Despite all the youtube videos, articles online and discussions in groups and threads, I still encounter this question and it’s not a big deal since I know not a lot of people are exposed to this term.
When it comes to diving, most people associate it with SCUBA diving which requires the use of an underwater breathing apparatus.
With Freediving it’s simply put: diving with just a single breath of air.
Snorkeling vs Freediving
There are those who might confuse freediving with snorkeling. We can go crazy over the semantics and other things but it is generally understood that snorkelers are merely limited to the surface. When a snorkeler decides to go deeper than the confines of the surface then one becomes a freediver.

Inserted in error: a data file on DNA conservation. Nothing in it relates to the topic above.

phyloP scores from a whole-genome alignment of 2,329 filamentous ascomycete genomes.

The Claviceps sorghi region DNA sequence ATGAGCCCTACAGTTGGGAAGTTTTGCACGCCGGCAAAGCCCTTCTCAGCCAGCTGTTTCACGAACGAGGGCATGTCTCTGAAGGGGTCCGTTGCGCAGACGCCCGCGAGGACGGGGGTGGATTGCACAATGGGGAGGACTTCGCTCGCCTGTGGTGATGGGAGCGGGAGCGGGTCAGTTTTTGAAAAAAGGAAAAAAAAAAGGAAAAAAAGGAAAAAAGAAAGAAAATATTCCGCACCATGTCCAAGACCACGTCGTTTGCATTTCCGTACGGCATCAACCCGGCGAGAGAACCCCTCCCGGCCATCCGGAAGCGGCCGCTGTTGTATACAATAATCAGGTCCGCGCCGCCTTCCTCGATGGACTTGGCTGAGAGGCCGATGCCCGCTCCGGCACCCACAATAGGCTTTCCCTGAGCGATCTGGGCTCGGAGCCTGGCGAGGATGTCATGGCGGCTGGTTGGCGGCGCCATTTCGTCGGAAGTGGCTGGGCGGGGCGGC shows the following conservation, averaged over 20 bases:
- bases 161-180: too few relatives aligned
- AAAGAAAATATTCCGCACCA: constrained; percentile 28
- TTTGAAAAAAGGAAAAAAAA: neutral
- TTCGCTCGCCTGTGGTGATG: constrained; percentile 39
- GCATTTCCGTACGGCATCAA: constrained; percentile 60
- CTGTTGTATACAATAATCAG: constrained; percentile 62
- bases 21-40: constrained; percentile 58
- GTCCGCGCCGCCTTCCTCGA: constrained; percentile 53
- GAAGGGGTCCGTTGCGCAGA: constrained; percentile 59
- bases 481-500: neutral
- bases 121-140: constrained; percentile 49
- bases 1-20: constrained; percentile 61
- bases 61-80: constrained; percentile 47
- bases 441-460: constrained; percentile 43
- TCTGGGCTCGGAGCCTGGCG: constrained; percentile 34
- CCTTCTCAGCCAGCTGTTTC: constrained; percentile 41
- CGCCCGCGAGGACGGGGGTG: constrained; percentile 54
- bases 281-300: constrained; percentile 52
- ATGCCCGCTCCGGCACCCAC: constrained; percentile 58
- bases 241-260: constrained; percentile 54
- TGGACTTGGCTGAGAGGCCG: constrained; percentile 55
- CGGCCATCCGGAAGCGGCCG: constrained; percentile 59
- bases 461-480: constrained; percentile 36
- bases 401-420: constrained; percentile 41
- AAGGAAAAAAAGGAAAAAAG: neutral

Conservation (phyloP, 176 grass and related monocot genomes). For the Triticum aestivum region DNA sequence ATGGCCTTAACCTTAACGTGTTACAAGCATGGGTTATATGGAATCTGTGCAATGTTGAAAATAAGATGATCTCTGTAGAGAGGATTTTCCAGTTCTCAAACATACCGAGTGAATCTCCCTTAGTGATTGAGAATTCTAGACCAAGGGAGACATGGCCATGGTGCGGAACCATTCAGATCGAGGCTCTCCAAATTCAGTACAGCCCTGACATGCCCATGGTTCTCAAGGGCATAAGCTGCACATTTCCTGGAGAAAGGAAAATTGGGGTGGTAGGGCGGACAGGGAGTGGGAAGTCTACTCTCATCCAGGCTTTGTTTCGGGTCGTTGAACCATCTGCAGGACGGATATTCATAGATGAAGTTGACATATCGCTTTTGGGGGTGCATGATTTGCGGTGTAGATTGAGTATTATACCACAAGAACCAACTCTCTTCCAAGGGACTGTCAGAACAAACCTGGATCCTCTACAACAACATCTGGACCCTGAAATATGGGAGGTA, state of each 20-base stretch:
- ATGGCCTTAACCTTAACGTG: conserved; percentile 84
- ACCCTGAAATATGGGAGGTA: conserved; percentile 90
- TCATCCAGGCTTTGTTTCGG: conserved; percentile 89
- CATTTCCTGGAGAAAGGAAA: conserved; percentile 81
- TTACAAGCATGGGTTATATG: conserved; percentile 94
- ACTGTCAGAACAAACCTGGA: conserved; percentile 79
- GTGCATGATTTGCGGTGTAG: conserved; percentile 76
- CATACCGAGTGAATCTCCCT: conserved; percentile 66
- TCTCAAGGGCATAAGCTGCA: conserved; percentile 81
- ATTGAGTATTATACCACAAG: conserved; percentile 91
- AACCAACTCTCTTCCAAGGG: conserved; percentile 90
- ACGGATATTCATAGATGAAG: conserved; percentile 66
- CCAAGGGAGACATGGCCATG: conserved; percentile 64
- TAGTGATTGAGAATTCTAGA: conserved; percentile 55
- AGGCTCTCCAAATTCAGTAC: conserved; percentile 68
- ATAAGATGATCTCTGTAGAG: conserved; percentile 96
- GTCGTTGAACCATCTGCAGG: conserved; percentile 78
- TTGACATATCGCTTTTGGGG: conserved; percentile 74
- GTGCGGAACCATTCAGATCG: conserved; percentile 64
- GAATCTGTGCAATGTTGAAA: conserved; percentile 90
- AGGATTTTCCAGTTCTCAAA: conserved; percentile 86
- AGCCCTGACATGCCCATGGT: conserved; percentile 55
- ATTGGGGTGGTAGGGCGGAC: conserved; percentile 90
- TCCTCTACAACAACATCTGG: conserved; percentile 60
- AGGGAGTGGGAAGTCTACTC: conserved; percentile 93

Who is a freediver and who isn’t?
Basically anyone who decides to dive deeper than the surface is a freediver. A freediver is not determined by the depth of their dive or even the duration of their dive. You can have someone with a 20 second dive time diving to 5 meters depth and they are still very much a freediver as opposed to those with 2 minutes dive time with up to 40 meters in depth.
However there is a difference between a certified freediver and an uncertified freediver. There are those who argue that freediving should not be bound by rules and regulations of organisations and it should be as free as the freediver that wills to be one.